pets, cross culturally

I’m as guilty as anyone as spoiling a pet.

Meet Abbey. From the first day we had her (yep, this was it), she set the rules.

The evidence? Well, first of all, there’s that rule thing. Every one we initially established (no bed, no couch, no human food) was quickly abandoned. Also, I talk to her. When she’s not around, I talk about her. Probably 90% of the pictures I take are of her. And my social life pretty much revolves around her too: Beagle meet-ups, swimming expeditions, etc.

I haven’t resorted to clothing her yet, but who knows, that may be coming. Although Andy and I initially chuckled at these life-jacket wearing doggers, I soon got to thinking, “If she’s ever comes swimming with us in Benin, maybe that’s not such a bad idea…”

I kind of understand dogs wearing life jackets when they're actually swimming. Kind of. But these dogs were going on a boat with tall walls separating them from water of any kind.

And speaking of dogs going on boats…

We take them (even the huge ones) on cruises.
This Saint Bernard enjoyed a cruise with other canine friends.
And this dog got dressed up for a Halloween parade.

So, yes, many of us spoil our furry friends, but I wonder: how much is this an American phenomena?

When researching potential posts, I remember reading with shock that dogs are so despised in certain parts of the world that you can’t walk them in public without being showered with sticks and rocks. (I think it was Malaysia, but my memory could be failing me.)

I’d love to hear about your experiences with pets overseas — both local views about pet ownership and treatment of the pets we bring.

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5 Responses to pets, cross culturally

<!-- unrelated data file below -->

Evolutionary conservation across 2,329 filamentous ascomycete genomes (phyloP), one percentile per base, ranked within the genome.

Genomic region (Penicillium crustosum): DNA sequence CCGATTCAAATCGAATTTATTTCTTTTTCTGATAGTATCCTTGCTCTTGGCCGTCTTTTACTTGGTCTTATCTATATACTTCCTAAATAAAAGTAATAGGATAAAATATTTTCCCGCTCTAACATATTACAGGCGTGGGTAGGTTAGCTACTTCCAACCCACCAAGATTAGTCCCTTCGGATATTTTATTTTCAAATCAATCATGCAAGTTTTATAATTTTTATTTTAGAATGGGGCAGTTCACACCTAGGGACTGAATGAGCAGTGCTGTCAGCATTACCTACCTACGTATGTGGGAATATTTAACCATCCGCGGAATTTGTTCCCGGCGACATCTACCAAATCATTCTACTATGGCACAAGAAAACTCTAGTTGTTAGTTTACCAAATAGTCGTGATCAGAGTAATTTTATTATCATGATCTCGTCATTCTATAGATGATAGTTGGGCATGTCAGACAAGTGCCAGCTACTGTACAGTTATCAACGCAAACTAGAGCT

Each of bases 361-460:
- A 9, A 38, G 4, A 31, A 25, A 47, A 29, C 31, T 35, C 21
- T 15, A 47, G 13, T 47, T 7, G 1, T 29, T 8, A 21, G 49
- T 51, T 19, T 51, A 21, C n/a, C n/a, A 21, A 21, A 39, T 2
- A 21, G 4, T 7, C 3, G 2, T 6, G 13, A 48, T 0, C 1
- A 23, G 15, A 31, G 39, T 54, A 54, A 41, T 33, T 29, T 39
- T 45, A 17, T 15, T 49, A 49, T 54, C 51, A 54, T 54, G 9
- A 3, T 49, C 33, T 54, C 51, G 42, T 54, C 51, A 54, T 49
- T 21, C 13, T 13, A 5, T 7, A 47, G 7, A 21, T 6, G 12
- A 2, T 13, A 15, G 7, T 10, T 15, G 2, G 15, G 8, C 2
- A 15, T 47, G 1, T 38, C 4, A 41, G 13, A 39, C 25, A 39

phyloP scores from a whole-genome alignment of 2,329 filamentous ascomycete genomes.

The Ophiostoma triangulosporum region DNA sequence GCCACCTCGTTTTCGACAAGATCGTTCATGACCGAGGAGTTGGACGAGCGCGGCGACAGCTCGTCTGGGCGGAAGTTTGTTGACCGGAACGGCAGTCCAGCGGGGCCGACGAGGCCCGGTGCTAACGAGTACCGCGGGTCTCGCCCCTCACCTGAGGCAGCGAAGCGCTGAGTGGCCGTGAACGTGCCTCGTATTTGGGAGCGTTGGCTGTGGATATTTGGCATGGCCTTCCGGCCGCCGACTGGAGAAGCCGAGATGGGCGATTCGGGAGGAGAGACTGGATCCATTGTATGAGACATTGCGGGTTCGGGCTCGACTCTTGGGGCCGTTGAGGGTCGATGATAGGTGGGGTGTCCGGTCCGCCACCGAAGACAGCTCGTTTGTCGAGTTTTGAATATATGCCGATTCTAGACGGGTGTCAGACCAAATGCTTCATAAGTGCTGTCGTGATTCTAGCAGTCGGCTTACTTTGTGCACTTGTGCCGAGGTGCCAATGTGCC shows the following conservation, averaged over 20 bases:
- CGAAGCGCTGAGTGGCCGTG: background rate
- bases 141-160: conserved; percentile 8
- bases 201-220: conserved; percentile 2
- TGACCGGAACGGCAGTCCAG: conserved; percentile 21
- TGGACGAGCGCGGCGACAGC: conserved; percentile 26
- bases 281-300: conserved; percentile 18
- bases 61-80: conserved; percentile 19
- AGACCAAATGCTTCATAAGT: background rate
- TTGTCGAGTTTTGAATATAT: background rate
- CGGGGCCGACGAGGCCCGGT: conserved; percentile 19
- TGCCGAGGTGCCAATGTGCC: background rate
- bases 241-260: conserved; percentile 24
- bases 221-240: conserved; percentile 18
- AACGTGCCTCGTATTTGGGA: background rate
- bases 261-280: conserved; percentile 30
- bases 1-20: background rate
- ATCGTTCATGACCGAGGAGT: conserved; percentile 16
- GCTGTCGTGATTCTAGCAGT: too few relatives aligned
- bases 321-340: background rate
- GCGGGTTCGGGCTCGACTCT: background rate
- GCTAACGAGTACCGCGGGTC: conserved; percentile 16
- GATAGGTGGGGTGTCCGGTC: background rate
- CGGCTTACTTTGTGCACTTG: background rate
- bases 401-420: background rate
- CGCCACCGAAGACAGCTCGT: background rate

1. Nyssa says:

    Well, in Japan they’re a fan of pets, but it’s not the same. Pets are kind of like little fashion accessories, and there’s not any real animal welfare movement to speak of. It’s weird, there are houses built with runs for cats, and boutiques with dog outfits, but everyone buys from the pet store and there are no animal shelters, just pounds that euthanize without trying to adopt out. Maybe the pet owner culture hasn’t spread enough yet, those who own pets are super conscientious, but those who don’t are…not. Lucky for me, pet friendly housing is becoming more common. But never go to a Japanese zoo unless you want to break your heart.

    Also, Korean people are terrified of cats. Is there a rabies problem in Korea? I have no idea, but I do know I had to “save” my Korean classmates from an adorable extra sweet nursing Momma-cat who just wanted some of our BBQ. They way they reacted you’d have thought I beat back a pack of wolves instead of giving kitty a handful of shrimp in a far off corner of the park.

  2. Alex says:

    Funnily enough, another example of spoiling our pets just appeared in my inbox. Apparently the Park Hyatt is having a dog-friendly happy hour tomorrow. Info, in case any of you DC-based folks would like to go: http://www.parkwashington.hyatt.com/hyatt/hotels/news-details.jsp;jsessionid=5CKKEDTLBYUZCCTEAGCCFFAKMQAYKIV0?newsId=22350691

  3. Jeanne says:

    And you write about her…..fairly regularly.

  4. Cris says:

    Love your site! Am waiting for my clearances to go through, so I just read and envy.
    I second what Nyssa says about Japan. People dress their dogs and also push them around in strollers or carry them with them everywhere in a carrier. I’m sure they are damaging the dogs’ health by not letting them, you know, walk…
    Watching TV here, yu will regularly see animal abuse as entertainment. And zoos, as Nyssa said, are beyond abysmal. Your dog would be happy here, but you may not like the general condition of animal rights.

  5. Amanda says:

    Definitely not American– I’ve had at least two visa applicants here in Ecuador who owned dog costume shops…no joke!

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